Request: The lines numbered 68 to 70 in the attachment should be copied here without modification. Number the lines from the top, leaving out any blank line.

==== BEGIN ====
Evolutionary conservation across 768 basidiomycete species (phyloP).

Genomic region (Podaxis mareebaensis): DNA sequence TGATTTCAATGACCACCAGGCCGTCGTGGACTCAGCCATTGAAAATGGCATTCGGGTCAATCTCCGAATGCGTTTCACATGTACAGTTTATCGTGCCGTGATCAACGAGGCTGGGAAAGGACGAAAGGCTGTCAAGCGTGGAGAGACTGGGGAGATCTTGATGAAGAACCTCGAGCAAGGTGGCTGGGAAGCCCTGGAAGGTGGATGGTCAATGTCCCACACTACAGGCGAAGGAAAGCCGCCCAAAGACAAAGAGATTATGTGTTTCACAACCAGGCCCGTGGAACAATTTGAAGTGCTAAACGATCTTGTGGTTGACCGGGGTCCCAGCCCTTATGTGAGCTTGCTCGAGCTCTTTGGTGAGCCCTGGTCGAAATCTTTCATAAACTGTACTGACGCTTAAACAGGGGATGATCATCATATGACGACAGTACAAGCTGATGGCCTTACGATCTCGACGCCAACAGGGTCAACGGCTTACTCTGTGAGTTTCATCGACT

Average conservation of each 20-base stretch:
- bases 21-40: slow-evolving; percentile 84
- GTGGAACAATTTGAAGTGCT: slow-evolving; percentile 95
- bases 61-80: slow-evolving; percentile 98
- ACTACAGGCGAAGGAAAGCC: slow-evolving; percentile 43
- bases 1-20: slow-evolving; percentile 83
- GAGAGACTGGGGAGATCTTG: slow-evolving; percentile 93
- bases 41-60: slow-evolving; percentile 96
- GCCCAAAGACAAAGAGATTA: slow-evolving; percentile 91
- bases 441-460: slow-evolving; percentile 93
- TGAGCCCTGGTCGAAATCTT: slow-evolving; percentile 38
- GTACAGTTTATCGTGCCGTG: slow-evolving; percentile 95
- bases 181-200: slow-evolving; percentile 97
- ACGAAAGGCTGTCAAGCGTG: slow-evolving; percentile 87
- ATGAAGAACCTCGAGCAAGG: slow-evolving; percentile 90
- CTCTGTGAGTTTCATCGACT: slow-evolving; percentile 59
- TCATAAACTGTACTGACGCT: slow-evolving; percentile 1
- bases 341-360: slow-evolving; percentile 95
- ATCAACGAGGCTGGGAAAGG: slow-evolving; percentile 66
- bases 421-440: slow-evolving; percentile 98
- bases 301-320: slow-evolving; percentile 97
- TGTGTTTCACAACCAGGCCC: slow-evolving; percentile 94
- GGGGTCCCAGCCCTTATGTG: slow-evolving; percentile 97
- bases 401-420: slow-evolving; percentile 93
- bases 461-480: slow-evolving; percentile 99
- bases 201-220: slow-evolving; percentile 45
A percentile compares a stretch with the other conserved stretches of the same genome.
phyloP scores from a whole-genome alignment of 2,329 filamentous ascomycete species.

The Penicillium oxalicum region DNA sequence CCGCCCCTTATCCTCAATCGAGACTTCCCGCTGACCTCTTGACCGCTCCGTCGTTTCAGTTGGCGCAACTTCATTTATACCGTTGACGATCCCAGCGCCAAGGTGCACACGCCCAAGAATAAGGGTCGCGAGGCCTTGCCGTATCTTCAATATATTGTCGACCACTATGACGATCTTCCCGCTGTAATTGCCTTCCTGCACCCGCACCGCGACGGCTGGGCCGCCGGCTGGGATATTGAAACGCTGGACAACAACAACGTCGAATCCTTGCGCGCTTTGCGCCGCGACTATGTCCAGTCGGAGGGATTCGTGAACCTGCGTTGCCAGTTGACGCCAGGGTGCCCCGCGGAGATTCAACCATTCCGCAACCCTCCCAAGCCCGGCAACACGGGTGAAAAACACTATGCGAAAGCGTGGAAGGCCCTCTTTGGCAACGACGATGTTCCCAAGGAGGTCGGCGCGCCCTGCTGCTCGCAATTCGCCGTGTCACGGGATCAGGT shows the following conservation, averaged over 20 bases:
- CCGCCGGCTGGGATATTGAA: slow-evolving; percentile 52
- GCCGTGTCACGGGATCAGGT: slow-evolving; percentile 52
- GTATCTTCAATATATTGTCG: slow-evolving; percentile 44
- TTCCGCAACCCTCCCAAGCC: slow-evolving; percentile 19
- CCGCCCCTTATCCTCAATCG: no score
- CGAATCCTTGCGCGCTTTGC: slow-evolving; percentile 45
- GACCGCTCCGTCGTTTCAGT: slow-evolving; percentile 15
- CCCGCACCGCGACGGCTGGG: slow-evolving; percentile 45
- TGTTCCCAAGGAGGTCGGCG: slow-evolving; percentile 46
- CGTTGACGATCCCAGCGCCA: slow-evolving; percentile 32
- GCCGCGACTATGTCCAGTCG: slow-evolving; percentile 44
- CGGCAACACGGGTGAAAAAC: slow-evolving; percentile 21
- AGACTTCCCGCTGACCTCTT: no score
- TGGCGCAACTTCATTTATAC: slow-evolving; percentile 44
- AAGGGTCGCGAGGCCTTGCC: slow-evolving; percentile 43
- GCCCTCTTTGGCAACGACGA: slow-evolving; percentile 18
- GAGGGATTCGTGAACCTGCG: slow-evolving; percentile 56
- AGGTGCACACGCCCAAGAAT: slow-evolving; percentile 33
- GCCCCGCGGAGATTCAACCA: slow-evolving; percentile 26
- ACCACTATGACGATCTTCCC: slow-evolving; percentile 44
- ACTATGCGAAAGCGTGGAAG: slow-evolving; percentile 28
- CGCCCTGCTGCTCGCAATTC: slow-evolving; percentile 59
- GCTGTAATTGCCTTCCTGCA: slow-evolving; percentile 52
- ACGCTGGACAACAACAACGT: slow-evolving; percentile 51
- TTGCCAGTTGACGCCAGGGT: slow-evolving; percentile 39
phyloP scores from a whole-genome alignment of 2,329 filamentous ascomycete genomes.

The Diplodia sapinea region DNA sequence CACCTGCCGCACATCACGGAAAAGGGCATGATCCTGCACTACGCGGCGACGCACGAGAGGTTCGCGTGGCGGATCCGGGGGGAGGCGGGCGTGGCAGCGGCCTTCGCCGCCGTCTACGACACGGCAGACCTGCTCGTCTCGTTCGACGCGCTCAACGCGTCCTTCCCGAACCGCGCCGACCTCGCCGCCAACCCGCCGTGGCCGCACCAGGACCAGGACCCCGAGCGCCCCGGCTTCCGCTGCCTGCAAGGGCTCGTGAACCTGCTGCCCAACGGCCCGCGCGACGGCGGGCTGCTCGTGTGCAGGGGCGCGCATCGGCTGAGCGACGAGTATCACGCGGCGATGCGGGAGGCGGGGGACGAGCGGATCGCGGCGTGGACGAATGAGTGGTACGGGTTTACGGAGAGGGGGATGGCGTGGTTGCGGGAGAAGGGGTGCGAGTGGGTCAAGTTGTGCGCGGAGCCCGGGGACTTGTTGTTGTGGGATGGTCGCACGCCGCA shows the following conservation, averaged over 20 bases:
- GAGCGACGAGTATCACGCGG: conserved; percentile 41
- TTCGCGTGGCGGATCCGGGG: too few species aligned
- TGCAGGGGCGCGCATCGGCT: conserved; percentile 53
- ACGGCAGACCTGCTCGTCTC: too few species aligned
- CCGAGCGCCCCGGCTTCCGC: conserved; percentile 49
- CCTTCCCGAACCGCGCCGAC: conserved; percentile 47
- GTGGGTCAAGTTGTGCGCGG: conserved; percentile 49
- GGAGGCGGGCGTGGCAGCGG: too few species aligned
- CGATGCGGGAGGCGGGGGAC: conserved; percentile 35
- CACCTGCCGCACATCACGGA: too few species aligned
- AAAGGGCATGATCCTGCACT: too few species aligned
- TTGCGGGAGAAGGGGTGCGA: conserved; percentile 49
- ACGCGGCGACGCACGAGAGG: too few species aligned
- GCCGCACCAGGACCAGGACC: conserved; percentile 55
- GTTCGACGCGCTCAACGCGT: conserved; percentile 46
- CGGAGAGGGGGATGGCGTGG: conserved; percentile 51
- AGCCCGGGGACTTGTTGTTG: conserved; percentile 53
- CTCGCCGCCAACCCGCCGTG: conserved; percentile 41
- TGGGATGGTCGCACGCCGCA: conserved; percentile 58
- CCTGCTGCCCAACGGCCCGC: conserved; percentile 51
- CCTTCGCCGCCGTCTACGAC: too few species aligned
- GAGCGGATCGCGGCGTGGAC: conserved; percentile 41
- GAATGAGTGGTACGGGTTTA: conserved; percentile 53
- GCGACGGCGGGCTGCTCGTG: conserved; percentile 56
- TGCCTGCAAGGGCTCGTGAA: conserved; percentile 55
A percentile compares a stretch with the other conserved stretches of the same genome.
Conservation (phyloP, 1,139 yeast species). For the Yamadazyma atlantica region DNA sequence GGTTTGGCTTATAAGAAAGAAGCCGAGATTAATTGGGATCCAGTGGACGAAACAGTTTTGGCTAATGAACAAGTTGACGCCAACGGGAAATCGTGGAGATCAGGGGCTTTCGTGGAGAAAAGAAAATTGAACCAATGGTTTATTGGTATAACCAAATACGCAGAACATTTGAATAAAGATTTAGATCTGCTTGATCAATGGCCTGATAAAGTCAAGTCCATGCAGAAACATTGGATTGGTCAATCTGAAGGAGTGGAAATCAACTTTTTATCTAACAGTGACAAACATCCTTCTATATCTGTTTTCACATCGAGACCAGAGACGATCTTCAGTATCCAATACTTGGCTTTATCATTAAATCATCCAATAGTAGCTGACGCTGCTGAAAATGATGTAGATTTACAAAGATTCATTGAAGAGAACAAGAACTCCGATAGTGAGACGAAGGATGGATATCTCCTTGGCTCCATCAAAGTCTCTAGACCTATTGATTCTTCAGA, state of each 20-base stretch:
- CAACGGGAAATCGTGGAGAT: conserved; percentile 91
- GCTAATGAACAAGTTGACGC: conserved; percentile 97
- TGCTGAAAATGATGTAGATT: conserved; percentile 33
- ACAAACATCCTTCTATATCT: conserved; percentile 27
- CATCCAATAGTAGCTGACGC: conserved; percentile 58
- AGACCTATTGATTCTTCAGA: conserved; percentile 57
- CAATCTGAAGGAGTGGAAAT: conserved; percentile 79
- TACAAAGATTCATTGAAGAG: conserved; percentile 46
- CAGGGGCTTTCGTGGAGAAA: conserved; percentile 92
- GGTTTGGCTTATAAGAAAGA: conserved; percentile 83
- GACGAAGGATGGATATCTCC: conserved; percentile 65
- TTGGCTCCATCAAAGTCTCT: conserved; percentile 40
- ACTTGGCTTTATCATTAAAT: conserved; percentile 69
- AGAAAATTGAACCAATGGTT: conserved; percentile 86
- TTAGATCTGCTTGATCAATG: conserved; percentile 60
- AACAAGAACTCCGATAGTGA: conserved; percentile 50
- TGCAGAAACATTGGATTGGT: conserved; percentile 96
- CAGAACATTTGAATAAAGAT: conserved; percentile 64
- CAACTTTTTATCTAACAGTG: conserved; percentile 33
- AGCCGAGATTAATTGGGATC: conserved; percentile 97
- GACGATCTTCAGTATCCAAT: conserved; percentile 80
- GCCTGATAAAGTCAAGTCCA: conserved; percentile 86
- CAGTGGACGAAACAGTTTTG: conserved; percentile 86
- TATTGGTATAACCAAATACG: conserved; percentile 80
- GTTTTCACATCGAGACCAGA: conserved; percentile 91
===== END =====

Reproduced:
- CACCTGCCGCACATCACGGA: too few species aligned
- AAAGGGCATGATCCTGCACT: too few species aligned
- TTGCGGGAGAAGGGGTGCGA: conserved; percentile 49